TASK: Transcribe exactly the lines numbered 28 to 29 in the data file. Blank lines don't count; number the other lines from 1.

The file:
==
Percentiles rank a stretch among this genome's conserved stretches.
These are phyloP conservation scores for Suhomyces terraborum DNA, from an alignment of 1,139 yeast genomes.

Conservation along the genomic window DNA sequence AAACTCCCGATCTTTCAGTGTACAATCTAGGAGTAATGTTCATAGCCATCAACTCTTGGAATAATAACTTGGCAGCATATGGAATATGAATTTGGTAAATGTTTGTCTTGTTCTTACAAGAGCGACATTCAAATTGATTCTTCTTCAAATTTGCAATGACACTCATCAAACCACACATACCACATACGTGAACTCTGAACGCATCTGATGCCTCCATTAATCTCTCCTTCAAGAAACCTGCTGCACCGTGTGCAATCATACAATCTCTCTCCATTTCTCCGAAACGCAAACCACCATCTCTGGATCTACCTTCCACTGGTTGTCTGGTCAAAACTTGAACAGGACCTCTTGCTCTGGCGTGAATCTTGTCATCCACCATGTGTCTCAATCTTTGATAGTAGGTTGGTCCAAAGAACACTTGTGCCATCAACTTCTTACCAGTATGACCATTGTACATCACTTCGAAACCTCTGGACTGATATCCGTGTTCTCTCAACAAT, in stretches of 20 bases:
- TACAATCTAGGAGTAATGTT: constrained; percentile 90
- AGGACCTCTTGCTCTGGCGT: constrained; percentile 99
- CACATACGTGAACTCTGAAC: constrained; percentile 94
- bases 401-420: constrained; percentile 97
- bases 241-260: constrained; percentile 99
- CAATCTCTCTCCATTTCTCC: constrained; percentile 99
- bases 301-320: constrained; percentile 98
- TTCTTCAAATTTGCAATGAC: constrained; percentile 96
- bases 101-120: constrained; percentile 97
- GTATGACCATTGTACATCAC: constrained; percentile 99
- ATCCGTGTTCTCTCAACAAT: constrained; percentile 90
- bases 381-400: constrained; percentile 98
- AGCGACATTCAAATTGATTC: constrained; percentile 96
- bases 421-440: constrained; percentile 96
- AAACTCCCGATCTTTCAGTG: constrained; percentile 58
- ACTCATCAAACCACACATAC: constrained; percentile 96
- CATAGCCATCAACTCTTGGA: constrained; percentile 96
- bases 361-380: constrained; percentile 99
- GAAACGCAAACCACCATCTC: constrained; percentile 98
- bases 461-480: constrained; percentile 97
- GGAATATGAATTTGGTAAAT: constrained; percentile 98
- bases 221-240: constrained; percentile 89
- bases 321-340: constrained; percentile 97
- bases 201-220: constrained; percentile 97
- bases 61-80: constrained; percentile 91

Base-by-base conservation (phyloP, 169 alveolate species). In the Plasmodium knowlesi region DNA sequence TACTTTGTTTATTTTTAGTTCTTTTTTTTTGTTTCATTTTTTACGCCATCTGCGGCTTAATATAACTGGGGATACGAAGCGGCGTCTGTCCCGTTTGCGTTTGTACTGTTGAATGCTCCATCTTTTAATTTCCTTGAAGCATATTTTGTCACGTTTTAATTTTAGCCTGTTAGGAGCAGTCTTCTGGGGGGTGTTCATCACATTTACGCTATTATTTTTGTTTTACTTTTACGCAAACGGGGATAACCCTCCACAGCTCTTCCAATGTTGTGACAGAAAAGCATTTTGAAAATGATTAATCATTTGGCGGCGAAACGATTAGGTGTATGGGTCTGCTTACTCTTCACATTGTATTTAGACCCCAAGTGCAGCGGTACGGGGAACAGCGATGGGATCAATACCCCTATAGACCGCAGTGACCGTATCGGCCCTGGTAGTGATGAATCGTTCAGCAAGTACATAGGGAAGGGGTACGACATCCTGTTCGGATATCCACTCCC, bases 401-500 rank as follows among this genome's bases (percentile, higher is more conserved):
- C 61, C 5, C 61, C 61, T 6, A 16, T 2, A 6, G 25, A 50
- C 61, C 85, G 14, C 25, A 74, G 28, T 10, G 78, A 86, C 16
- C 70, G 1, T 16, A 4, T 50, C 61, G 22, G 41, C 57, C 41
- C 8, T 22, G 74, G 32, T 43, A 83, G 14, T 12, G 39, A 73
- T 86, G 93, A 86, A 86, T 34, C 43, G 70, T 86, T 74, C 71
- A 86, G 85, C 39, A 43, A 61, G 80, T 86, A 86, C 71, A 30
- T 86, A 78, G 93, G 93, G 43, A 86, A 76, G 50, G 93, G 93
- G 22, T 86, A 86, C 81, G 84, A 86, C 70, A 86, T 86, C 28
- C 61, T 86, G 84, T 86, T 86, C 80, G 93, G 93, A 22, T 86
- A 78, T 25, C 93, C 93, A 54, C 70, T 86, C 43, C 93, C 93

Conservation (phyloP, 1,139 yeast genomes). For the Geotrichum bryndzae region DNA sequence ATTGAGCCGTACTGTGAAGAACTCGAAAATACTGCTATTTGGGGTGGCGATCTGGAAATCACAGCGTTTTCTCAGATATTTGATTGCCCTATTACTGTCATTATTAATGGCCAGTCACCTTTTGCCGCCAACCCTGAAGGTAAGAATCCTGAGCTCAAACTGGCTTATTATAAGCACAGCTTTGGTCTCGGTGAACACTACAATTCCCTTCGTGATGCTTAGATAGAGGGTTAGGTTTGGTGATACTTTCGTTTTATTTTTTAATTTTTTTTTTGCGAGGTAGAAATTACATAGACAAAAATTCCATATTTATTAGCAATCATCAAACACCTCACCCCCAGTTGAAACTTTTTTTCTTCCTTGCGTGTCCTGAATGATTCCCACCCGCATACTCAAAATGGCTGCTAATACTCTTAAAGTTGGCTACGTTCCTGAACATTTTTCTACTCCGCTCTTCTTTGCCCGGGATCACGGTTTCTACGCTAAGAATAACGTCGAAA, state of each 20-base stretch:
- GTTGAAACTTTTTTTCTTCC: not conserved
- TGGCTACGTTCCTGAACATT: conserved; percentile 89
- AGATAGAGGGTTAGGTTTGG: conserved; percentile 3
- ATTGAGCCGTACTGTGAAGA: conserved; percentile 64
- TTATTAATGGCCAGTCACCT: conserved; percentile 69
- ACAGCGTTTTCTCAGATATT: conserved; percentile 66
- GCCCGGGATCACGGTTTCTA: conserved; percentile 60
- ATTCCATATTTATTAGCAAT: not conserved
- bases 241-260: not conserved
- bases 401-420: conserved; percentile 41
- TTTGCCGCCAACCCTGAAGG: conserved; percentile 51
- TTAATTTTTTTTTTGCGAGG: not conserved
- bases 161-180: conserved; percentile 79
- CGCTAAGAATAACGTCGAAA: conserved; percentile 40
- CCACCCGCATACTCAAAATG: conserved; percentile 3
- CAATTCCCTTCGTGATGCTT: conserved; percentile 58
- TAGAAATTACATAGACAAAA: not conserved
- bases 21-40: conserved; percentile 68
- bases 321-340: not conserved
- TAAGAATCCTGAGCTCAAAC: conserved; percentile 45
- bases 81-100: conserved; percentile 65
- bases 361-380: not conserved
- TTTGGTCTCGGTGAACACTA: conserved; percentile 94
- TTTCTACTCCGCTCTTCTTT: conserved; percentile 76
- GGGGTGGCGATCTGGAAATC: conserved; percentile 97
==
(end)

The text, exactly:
- bases 61-80: constrained; percentile 91

Base-by-base conservation (phyloP, 169 alveolate species). In the Plasmodium knowlesi region DNA sequence TACTTTGTTTATTTTTAGTTCTTTTTTTTTGTTTCATTTTTTACGCCATCTGCGGCTTAATATAACTGGGGATACGAAGCGGCGTCTGTCCCGTTTGCGTTTGTACTGTTGAATGCTCCATCTTTTAATTTCCTTGAAGCATATTTTGTCACGTTTTAATTTTAGCCTGTTAGGAGCAGTCTTCTGGGGGGTGTTCATCACATTTACGCTATTATTTTTGTTTTACTTTTACGCAAACGGGGATAACCCTCCACAGCTCTTCCAATGTTGTGACAGAAAAGCATTTTGAAAATGATTAATCATTTGGCGGCGAAACGATTAGGTGTATGGGTCTGCTTACTCTTCACATTGTATTTAGACCCCAAGTGCAGCGGTACGGGGAACAGCGATGGGATCAATACCCCTATAGACCGCAGTGACCGTATCGGCCCTGGTAGTGATGAATCGTTCAGCAAGTACATAGGGAAGGGGTACGACATCCTGTTCGGATATCCACTCCC, bases 401-500 rank as follows among this genome's bases (percentile, higher is more conserved):